Although Medicare is a national program, it adjusts payments to health care providers to reflect regional differences in wages, rent and other costs.
But in a new report, a panel of experts from the academy’s Institute of Medicine said the payment formulas were deeply flawed.
The system of paying doctors has “fundamental conceptual problems,” and the method of paying hospitals is so unrealistic that almost 40 percent of them have been reclassified into higher-paying areas, the report said.
The report criticizes the current arrangement under which Medicare distributes tens of billions of dollars based on regional variations in wages, rents and other costs in 441 hospital labor markets and 89 payment zones for doctors. Of the physician payment zones, 34 cover entire states.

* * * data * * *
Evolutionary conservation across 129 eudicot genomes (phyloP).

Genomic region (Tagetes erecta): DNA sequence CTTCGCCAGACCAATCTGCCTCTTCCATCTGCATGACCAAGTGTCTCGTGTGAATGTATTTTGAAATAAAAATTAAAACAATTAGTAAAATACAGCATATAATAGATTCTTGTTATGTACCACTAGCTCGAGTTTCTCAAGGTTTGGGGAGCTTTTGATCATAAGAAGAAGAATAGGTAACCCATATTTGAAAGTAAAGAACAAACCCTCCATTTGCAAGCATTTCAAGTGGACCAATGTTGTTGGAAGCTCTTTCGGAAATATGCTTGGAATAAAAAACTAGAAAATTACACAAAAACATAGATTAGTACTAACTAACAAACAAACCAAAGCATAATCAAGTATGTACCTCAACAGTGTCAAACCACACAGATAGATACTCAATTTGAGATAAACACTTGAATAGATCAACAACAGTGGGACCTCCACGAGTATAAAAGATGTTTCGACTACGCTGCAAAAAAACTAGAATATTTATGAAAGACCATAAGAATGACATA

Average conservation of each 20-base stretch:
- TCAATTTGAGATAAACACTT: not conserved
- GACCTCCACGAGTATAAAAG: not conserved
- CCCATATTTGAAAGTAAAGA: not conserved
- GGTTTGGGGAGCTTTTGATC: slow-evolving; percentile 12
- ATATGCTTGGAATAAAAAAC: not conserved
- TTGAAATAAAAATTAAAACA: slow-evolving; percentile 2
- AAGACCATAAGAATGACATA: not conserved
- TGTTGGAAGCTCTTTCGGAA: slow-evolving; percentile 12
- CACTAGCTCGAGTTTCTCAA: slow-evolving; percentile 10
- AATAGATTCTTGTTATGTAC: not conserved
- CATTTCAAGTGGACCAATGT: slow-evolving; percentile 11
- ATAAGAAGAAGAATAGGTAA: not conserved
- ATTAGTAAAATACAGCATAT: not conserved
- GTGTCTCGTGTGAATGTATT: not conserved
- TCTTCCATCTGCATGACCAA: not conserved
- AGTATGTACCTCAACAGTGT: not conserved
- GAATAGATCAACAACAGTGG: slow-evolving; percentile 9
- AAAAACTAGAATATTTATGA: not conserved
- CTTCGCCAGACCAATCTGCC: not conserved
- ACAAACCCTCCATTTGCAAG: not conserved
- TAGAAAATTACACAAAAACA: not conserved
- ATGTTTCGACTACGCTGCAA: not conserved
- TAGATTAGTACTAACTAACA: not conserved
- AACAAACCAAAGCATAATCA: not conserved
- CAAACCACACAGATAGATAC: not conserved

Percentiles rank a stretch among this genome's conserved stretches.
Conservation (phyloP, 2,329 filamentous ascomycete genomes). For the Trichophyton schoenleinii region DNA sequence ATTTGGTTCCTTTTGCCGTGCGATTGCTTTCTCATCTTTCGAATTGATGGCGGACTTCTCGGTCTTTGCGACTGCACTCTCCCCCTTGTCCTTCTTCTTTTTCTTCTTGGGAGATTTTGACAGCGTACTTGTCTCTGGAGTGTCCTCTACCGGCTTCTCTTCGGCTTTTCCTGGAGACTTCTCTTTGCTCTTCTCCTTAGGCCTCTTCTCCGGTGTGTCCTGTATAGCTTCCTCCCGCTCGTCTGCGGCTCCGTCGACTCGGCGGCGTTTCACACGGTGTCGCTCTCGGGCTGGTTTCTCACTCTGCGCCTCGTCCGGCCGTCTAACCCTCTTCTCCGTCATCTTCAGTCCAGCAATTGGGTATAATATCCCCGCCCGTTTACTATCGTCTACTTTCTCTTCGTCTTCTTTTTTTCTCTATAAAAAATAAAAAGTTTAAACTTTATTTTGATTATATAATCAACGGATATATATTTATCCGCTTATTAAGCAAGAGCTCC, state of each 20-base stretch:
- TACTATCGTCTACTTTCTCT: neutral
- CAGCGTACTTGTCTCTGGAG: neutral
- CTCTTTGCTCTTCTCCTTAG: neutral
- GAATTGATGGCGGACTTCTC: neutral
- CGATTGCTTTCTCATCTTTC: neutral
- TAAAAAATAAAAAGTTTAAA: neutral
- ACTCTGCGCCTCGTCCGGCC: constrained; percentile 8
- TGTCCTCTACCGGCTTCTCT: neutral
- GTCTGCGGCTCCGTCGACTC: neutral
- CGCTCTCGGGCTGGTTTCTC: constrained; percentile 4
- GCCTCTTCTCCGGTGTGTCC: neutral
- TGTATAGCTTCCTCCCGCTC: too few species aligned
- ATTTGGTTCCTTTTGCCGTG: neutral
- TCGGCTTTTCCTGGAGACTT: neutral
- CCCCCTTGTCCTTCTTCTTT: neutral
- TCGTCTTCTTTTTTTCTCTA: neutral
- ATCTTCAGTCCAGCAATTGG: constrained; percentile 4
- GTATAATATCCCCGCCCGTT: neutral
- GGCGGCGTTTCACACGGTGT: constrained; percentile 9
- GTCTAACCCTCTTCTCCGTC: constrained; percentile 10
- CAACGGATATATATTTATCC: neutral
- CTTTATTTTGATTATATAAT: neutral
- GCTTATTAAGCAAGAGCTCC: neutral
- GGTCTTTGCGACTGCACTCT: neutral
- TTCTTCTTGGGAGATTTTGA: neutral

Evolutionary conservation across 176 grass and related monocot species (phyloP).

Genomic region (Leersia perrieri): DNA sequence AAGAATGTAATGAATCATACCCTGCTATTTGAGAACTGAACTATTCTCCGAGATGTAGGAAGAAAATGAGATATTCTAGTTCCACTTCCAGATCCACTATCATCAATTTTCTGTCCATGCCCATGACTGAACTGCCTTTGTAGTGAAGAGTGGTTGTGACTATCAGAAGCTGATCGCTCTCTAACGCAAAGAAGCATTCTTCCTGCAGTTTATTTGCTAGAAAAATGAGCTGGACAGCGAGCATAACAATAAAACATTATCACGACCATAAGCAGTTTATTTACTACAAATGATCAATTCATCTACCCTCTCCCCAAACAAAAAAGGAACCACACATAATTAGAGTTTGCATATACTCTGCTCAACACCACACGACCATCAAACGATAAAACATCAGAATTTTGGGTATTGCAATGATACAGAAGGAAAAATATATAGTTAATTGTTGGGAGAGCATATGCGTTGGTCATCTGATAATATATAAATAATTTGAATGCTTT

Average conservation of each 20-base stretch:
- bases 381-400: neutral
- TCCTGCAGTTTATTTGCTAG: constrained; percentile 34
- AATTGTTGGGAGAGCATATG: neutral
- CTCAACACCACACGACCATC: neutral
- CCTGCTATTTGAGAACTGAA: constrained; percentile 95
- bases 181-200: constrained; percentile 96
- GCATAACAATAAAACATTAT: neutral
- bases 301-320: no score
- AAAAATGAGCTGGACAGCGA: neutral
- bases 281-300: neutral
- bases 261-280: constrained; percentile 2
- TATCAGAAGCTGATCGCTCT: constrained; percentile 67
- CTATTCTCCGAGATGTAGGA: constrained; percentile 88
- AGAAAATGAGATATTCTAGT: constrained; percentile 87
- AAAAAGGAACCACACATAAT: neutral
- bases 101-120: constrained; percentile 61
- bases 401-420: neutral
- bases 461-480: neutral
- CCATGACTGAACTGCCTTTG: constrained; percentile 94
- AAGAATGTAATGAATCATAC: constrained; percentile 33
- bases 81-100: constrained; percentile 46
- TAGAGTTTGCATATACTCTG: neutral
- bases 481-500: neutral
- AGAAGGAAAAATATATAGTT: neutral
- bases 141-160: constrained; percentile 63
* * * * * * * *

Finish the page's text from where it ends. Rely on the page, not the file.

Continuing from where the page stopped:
The panel said Medicare should recognize a single set of 441 payment areas for doctors and hospitals alike.
As a result of such a change, the panel said, “higher-cost areas would be separated from lower-cost areas,” and payments to doctors in metropolitan areas would generally increase, while payments to doctors in some rural areas could be expected to decrease.